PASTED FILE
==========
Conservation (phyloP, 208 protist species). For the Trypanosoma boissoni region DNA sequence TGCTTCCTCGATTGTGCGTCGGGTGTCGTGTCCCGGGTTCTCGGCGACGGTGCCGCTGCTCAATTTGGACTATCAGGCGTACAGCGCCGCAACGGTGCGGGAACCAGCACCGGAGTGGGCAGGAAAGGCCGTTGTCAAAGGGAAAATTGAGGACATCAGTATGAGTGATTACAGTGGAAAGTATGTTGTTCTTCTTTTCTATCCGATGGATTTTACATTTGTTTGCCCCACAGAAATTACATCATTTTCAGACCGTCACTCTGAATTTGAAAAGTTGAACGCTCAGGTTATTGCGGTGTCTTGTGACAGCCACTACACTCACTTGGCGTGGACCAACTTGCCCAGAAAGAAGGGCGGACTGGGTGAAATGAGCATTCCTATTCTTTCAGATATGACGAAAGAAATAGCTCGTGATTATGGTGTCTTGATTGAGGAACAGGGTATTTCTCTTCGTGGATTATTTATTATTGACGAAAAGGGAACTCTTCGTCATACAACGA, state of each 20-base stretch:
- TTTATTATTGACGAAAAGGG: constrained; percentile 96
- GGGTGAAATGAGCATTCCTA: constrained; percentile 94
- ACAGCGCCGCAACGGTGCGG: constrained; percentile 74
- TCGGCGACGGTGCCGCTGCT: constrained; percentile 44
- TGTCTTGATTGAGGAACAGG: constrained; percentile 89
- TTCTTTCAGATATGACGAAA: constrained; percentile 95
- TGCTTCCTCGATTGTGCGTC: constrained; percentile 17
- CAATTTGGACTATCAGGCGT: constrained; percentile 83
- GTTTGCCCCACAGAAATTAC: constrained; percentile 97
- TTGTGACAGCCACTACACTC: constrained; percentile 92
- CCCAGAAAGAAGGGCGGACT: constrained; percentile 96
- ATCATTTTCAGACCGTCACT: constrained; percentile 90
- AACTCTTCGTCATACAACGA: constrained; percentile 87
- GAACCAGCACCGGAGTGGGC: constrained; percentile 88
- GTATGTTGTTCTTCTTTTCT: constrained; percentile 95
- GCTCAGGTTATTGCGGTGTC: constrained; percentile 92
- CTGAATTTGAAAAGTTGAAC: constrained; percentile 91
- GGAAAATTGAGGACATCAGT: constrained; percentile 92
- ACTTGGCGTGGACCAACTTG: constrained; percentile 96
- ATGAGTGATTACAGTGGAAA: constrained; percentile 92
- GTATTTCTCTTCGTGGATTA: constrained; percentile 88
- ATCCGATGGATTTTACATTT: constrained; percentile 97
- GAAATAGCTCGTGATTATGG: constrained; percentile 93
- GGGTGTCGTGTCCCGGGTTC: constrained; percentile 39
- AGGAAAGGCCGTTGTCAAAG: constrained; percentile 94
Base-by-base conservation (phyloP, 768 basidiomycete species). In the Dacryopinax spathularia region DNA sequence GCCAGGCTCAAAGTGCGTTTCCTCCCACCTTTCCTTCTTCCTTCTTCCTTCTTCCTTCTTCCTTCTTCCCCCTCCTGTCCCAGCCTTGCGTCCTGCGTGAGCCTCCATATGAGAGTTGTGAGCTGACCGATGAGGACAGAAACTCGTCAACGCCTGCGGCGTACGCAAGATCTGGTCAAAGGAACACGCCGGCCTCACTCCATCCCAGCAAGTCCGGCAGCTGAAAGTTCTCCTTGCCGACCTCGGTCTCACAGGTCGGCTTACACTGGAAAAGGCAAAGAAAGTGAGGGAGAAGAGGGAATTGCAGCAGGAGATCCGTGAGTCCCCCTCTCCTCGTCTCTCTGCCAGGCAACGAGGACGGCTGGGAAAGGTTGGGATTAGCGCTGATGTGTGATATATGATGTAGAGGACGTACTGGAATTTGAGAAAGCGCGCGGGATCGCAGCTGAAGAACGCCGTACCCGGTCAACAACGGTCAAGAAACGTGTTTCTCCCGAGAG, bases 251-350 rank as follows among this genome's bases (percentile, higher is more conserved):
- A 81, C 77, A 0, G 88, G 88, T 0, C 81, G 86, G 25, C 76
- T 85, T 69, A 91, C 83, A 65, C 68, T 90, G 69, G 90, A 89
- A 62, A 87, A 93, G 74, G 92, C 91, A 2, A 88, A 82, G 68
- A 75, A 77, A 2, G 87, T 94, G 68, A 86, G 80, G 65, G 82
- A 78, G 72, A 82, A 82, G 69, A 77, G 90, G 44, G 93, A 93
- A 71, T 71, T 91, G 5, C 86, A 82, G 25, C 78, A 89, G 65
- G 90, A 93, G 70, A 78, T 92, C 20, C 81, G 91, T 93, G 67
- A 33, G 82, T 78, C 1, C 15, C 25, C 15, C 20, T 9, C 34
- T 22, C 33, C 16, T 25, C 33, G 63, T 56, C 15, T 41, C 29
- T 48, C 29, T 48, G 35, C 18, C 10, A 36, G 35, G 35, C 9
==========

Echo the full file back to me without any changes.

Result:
Conservation (phyloP, 208 protist species). For the Trypanosoma boissoni region DNA sequence TGCTTCCTCGATTGTGCGTCGGGTGTCGTGTCCCGGGTTCTCGGCGACGGTGCCGCTGCTCAATTTGGACTATCAGGCGTACAGCGCCGCAACGGTGCGGGAACCAGCACCGGAGTGGGCAGGAAAGGCCGTTGTCAAAGGGAAAATTGAGGACATCAGTATGAGTGATTACAGTGGAAAGTATGTTGTTCTTCTTTTCTATCCGATGGATTTTACATTTGTTTGCCCCACAGAAATTACATCATTTTCAGACCGTCACTCTGAATTTGAAAAGTTGAACGCTCAGGTTATTGCGGTGTCTTGTGACAGCCACTACACTCACTTGGCGTGGACCAACTTGCCCAGAAAGAAGGGCGGACTGGGTGAAATGAGCATTCCTATTCTTTCAGATATGACGAAAGAAATAGCTCGTGATTATGGTGTCTTGATTGAGGAACAGGGTATTTCTCTTCGTGGATTATTTATTATTGACGAAAAGGGAACTCTTCGTCATACAACGA, state of each 20-base stretch:
- TTTATTATTGACGAAAAGGG: constrained; percentile 96
- GGGTGAAATGAGCATTCCTA: constrained; percentile 94
- ACAGCGCCGCAACGGTGCGG: constrained; percentile 74
- TCGGCGACGGTGCCGCTGCT: constrained; percentile 44
- TGTCTTGATTGAGGAACAGG: constrained; percentile 89
- TTCTTTCAGATATGACGAAA: constrained; percentile 95
- TGCTTCCTCGATTGTGCGTC: constrained; percentile 17
- CAATTTGGACTATCAGGCGT: constrained; percentile 83
- GTTTGCCCCACAGAAATTAC: constrained; percentile 97
- TTGTGACAGCCACTACACTC: constrained; percentile 92
- CCCAGAAAGAAGGGCGGACT: constrained; percentile 96
- ATCATTTTCAGACCGTCACT: constrained; percentile 90
- AACTCTTCGTCATACAACGA: constrained; percentile 87
- GAACCAGCACCGGAGTGGGC: constrained; percentile 88
- GTATGTTGTTCTTCTTTTCT: constrained; percentile 95
- GCTCAGGTTATTGCGGTGTC: constrained; percentile 92
- CTGAATTTGAAAAGTTGAAC: constrained; percentile 91
- GGAAAATTGAGGACATCAGT: constrained; percentile 92
- ACTTGGCGTGGACCAACTTG: constrained; percentile 96
- ATGAGTGATTACAGTGGAAA: constrained; percentile 92
- GTATTTCTCTTCGTGGATTA: constrained; percentile 88
- ATCCGATGGATTTTACATTT: constrained; percentile 97
- GAAATAGCTCGTGATTATGG: constrained; percentile 93
- GGGTGTCGTGTCCCGGGTTC: constrained; percentile 39
- AGGAAAGGCCGTTGTCAAAG: constrained; percentile 94
Base-by-base conservation (phyloP, 768 basidiomycete species). In the Dacryopinax spathularia region DNA sequence GCCAGGCTCAAAGTGCGTTTCCTCCCACCTTTCCTTCTTCCTTCTTCCTTCTTCCTTCTTCCTTCTTCCCCCTCCTGTCCCAGCCTTGCGTCCTGCGTGAGCCTCCATATGAGAGTTGTGAGCTGACCGATGAGGACAGAAACTCGTCAACGCCTGCGGCGTACGCAAGATCTGGTCAAAGGAACACGCCGGCCTCACTCCATCCCAGCAAGTCCGGCAGCTGAAAGTTCTCCTTGCCGACCTCGGTCTCACAGGTCGGCTTACACTGGAAAAGGCAAAGAAAGTGAGGGAGAAGAGGGAATTGCAGCAGGAGATCCGTGAGTCCCCCTCTCCTCGTCTCTCTGCCAGGCAACGAGGACGGCTGGGAAAGGTTGGGATTAGCGCTGATGTGTGATATATGATGTAGAGGACGTACTGGAATTTGAGAAAGCGCGCGGGATCGCAGCTGAAGAACGCCGTACCCGGTCAACAACGGTCAAGAAACGTGTTTCTCCCGAGAG, bases 251-350 rank as follows among this genome's bases (percentile, higher is more conserved):
- A 81, C 77, A 0, G 88, G 88, T 0, C 81, G 86, G 25, C 76
- T 85, T 69, A 91, C 83, A 65, C 68, T 90, G 69, G 90, A 89
- A 62, A 87, A 93, G 74, G 92, C 91, A 2, A 88, A 82, G 68
- A 75, A 77, A 2, G 87, T 94, G 68, A 86, G 80, G 65, G 82
- A 78, G 72, A 82, A 82, G 69, A 77, G 90, G 44, G 93, A 93
- A 71, T 71, T 91, G 5, C 86, A 82, G 25, C 78, A 89, G 65
- G 90, A 93, G 70, A 78, T 92, C 20, C 81, G 91, T 93, G 67
- A 33, G 82, T 78, C 1, C 15, C 25, C 15, C 20, T 9, C 34
- T 22, C 33, C 16, T 25, C 33, G 63, T 56, C 15, T 41, C 29
- T 48, C 29, T 48, G 35, C 18, C 10, A 36, G 35, G 35, C 9